At worst, the Blackshirts will allow 25 points per game this fall, which would probably make the Top 50 nationally, compared to last year’s 31.2 points per game (No. 88). They will improve their third-down defense from 43.2 percent (among the worst in the nation) to around 38 percent (midlevel nationwide) and increase takeaways from 20 to 25, which would put them in the Top 25.
Solid, not spectacular, is all anyone could expect from the Blackshirts in 2019, and it’s really all the Husker need to rattle the conference. I think Nebraska will have at least one defensive lineman taken in next April’s NFL draft (likely either Darrion Daniels or one of the Davis twins), but none will make first- or second-team All-Big Ten because of the abundance of great lineman in the conference this season, including Ohio State’s Chase Young, Iowa’s A.J. Epenesa, Penn State’s Micah Parsons, Minnesota’s Carter Coughlin and Michigan State’s Kenny Willekes and Raequan Williams.
Nebraska answers with seven solid linemen of its own. Ben Stille, the junior from Ashland, will play himself into contention for all-conference honors in 2020. That could also happen with South Carolinian Jahkeem Green, a junior college transfer. Sophomore Damion Daniels will be rock solid against the run; he has to maintain his stamina for half a dozen consecutive full-speed plays. At least one freshman will make the rotation, giving d-line coach Tony Tuioti nine dependable players to rotate in and out like hockey lines. This d-line will not wear down against Wisconsin and Iowa like it has done in recent years.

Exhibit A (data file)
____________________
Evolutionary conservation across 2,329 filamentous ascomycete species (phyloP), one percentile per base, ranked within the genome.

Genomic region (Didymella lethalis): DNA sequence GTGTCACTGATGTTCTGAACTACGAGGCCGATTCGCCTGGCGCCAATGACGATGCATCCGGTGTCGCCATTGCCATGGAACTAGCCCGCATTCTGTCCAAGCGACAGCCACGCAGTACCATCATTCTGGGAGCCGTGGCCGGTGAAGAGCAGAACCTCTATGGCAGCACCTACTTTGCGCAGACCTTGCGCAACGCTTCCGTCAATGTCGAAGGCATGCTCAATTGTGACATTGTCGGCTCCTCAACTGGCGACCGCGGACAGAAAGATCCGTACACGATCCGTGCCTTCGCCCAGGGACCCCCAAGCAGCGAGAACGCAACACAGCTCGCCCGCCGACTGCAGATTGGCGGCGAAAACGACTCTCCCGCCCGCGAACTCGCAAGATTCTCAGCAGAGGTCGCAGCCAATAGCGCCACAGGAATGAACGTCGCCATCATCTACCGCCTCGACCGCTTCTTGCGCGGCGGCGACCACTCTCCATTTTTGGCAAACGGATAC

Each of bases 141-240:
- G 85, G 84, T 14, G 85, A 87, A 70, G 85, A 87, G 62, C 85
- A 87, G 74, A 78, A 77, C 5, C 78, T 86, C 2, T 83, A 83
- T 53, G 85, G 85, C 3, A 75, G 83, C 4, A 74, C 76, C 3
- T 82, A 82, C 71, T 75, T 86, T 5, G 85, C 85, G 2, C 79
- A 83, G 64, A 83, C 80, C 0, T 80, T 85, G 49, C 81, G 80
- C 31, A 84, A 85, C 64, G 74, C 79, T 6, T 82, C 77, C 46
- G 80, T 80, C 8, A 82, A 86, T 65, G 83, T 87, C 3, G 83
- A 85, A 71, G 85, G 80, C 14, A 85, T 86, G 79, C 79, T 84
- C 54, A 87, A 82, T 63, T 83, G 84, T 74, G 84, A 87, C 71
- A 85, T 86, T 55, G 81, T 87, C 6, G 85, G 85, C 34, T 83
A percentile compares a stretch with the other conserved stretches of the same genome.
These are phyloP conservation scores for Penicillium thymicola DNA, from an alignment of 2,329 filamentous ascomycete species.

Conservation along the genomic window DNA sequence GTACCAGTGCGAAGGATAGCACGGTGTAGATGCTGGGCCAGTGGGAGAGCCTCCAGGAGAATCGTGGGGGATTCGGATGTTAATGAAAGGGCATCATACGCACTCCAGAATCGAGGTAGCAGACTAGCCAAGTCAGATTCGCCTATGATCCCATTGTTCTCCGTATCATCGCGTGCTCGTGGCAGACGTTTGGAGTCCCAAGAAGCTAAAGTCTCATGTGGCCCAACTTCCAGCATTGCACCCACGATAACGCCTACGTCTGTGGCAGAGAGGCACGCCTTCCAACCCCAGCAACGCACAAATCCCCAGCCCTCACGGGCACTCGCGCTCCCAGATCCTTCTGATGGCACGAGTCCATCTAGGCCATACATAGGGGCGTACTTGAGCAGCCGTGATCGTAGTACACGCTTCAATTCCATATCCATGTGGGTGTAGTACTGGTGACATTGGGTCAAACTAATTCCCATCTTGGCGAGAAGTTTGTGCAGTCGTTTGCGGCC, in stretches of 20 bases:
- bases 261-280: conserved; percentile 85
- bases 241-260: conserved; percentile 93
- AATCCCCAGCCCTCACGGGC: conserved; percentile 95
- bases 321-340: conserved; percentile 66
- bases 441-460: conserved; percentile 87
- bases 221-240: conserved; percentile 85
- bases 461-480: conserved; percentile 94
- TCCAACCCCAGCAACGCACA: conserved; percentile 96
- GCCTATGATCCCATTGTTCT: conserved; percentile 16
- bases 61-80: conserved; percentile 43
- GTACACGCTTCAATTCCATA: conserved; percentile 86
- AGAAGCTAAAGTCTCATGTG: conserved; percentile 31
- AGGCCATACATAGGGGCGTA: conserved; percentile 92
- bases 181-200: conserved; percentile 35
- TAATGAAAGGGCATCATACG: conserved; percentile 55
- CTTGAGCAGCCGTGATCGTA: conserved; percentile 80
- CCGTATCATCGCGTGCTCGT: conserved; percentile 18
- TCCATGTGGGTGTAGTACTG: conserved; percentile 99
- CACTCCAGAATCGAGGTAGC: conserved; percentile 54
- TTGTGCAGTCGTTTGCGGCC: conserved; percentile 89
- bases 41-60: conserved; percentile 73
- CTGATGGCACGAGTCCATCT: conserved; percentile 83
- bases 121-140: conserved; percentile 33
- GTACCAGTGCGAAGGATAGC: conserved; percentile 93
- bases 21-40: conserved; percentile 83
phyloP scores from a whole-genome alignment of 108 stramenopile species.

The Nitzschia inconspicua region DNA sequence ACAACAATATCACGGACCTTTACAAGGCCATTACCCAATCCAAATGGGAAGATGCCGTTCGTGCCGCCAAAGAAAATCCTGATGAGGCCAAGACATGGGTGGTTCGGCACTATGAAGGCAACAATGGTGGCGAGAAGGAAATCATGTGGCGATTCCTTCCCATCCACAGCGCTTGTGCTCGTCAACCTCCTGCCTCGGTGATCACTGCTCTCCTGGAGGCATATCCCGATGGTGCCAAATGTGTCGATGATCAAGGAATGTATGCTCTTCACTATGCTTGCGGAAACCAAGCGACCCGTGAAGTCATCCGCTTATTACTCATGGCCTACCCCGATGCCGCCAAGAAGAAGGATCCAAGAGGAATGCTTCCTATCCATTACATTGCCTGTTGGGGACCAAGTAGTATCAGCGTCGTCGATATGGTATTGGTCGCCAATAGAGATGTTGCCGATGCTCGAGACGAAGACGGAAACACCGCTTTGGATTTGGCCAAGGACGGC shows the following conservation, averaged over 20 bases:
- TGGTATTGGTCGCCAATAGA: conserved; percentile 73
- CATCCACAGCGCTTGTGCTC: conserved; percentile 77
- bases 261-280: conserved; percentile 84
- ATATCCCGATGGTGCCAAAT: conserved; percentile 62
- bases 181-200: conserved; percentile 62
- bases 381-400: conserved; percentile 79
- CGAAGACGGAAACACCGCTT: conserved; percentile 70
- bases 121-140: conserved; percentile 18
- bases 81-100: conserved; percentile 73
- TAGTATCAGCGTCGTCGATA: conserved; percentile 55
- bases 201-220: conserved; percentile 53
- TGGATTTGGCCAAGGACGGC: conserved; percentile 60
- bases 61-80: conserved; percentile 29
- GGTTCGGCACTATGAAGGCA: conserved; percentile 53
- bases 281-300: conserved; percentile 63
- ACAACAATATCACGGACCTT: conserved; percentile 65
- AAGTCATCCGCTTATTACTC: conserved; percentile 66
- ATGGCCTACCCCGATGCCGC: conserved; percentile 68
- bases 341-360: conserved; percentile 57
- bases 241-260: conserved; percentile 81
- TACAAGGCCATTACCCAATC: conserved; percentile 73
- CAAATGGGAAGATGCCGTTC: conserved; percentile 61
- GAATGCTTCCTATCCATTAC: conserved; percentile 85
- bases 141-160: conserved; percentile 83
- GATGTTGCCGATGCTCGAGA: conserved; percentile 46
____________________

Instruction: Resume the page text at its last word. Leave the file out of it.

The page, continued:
Nebraska’s best chance to break into the Big Ten defensive first or second team this season is in the secondary, where junior cornerback Dicaprio Bootle and junior safety Deontai Williams will take advantage of an improved pass rush and get a few picks, while senior Lamar Jackson has an outside chance of being a late-round draft pick. That will be largely because of improved line play, though. Cam Taylor will start showing enough versatility to make him a high-round NFL Draft pick in a few years.
The best scenario has senior Mohamed Barry finally realizing his vast potential, turning into a disruptive holy terror at inside linebacker and inspiring teammates to heights they’ve never approached (see senior outside linebacker Alex Davis and defensive end DaiShon Neal). And while we’re dreaming, JoJo Domann and Tyrin Ferguson would somehow avoid injury throughout the long campaign. But I’m a bit more realistic than that; I see linebacker as NU’s Achilles’ heel on defense. Strong linebacker play would quickly turn Nebraska into the Big Ten’s worst nightmare. Best possible scenario? The 2019 Huskers go 11-3, including a hard-fought loss in the Big Ten Championship.
If nothing else, the floor will be significantly higher this season for the defense, which will benefit from a teamwide trend toward fewer penalties. But like the offense, the Blackshirts will bust assignments and make their share of young, talented team mistakes. How will they respond to that adversity? That’s where we’ll discover the value of Frost’s staff. I look for a 9-4 finish, including a bowl win. At least enough to get the folks in Ohio and Michigan thinking about stocking their storm cellars.
A longtime Husker fan, sportswriter and history buff, Tad Stryker started writing for this website in 2008. You can email him at firstname.lastname@example.org